Holladay family says online learning was right choice for their childrenOct 21, 2020 12:32PM ● By Heather Lawrence
Learning at home was the right choice for Tammy Miller’s kids, a seventh- grader at Churchill and a fourth-grader at Oakridge. (Photo courtesy of Tammy Miller)
By Heather Lawrence | [email protected]
As a former math teacher, parent Tammy Miller knows there’s no substitute for a classroom experience. And yet, when July rolled around and COVID numbers were still high, Miller and her husband didn’t feel comfortable sending their kids back to in-person school.
“My son is a seventh-grader at Churchill and my daughter is in fourth grade at Oakridge. My husband and I listened to the advice of health experts and watched everything that happened since March. We decided that we’d rather not be part of an experiment, so we kept our kids home,” Miller said.
Miller didn’t take the decision lightly, nor did she force it on her children. “As parents we were leaning that way, but we sat down as a family and talked about it. The kids felt good about it. They found out that a lot of their friends had also chosen online school, so they didn’t feel alone.”
Will kids learning from home lose out on essential socializing? “Yes, that’s a concern. And it’s different now. But this won’t be forever. Our kids’ teachers are really amazing. They are good at providing ways for our kids to be part of the class,” Miller said.
Miller’s education skills are a bonus that not every home has. “I am an educator. That’s who I am. So I can help my kids. But I’m trying not to overstep that role. I’m here if they need help, but one reason I knew we could do this is that I knew my kids would get their work done,” Miller said.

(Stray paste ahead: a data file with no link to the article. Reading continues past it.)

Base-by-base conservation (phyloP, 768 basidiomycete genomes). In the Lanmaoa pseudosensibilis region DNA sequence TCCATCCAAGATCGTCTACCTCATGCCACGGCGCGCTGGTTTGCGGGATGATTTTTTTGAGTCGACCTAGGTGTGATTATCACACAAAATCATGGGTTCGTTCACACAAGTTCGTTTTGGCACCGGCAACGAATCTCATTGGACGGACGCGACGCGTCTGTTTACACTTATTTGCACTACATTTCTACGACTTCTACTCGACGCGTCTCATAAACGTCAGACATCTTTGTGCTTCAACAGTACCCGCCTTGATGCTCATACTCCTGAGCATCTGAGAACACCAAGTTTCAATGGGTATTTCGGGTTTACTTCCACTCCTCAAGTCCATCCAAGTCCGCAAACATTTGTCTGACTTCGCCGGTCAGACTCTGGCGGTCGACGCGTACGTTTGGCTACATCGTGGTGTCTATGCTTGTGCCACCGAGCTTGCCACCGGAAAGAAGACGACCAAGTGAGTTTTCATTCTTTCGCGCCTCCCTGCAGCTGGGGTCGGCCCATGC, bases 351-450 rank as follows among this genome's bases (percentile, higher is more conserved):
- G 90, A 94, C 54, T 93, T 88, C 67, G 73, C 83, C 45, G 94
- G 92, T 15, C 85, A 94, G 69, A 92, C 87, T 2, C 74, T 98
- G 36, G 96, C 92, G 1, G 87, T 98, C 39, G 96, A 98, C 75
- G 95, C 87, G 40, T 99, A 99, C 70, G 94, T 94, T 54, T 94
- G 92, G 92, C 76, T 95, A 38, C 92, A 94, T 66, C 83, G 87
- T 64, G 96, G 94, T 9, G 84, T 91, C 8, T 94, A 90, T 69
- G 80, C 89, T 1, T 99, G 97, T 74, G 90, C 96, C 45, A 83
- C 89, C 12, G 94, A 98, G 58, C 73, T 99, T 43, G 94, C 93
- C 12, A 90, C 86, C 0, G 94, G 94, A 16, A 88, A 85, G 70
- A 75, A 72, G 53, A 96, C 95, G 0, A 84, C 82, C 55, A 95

Having the ability to choose between online and in-person learning is a luxury, and not one everyone can afford. Churchill principal Trent Hendricks reported that about 30% of his students are online.
“I’m not saying this is the choice everyone should or can make, but for our family it was right. And so far it’s going well. Maybe we’ll feel differently in a few more weeks. But for now we feel that Churchill and Oakridge are doing an amazing job,” Miller said.
Miller gave rave reviews for all her kids’ teachers, and said they’re going the extra mile. She feels her kids are learning, completing work and getting involved in class.
“My son has the most interaction with his core subject teachers. His math and English teachers make a video every day. His English teacher involves him in discussions in a hybrid way. He has Zoom meetings with his band teacher—she does videos. Somehow she’s pulling it off.”
Carrie Wetzel is Miller’s daughter’s teacher at Oakridge, and Miller praised her as well. Wetzel is teaching a hybrid class, and Miller said there are 14 kids in the classroom with her and 10 online. She says this arrangement helps her daughter, who is smart, but also quiet. “I think in a typical classroom she might not speak up, and who knows, with a mask on, it would have been easy for her to not say anything during an in-person class.”
In Wetzel’s class, Miller said she feels like her daughter is “in class” most of the time. “Her schedule is set up so she’s doing all the work and assignments and there are quick responses to our questions. But I wonder how long the teachers can sustain this.”
Miller’s family chose online instruction to “err on the side of caution. It also helps decrease class size, which helps the kids and teachers who are there. I’m hoping it will be sooner rather than later that they can go back to school. But the unknown factor bothered me a lot—the anxiety of just making the choice was hard. So we made a plan. The less unknown, the better,” Miller said.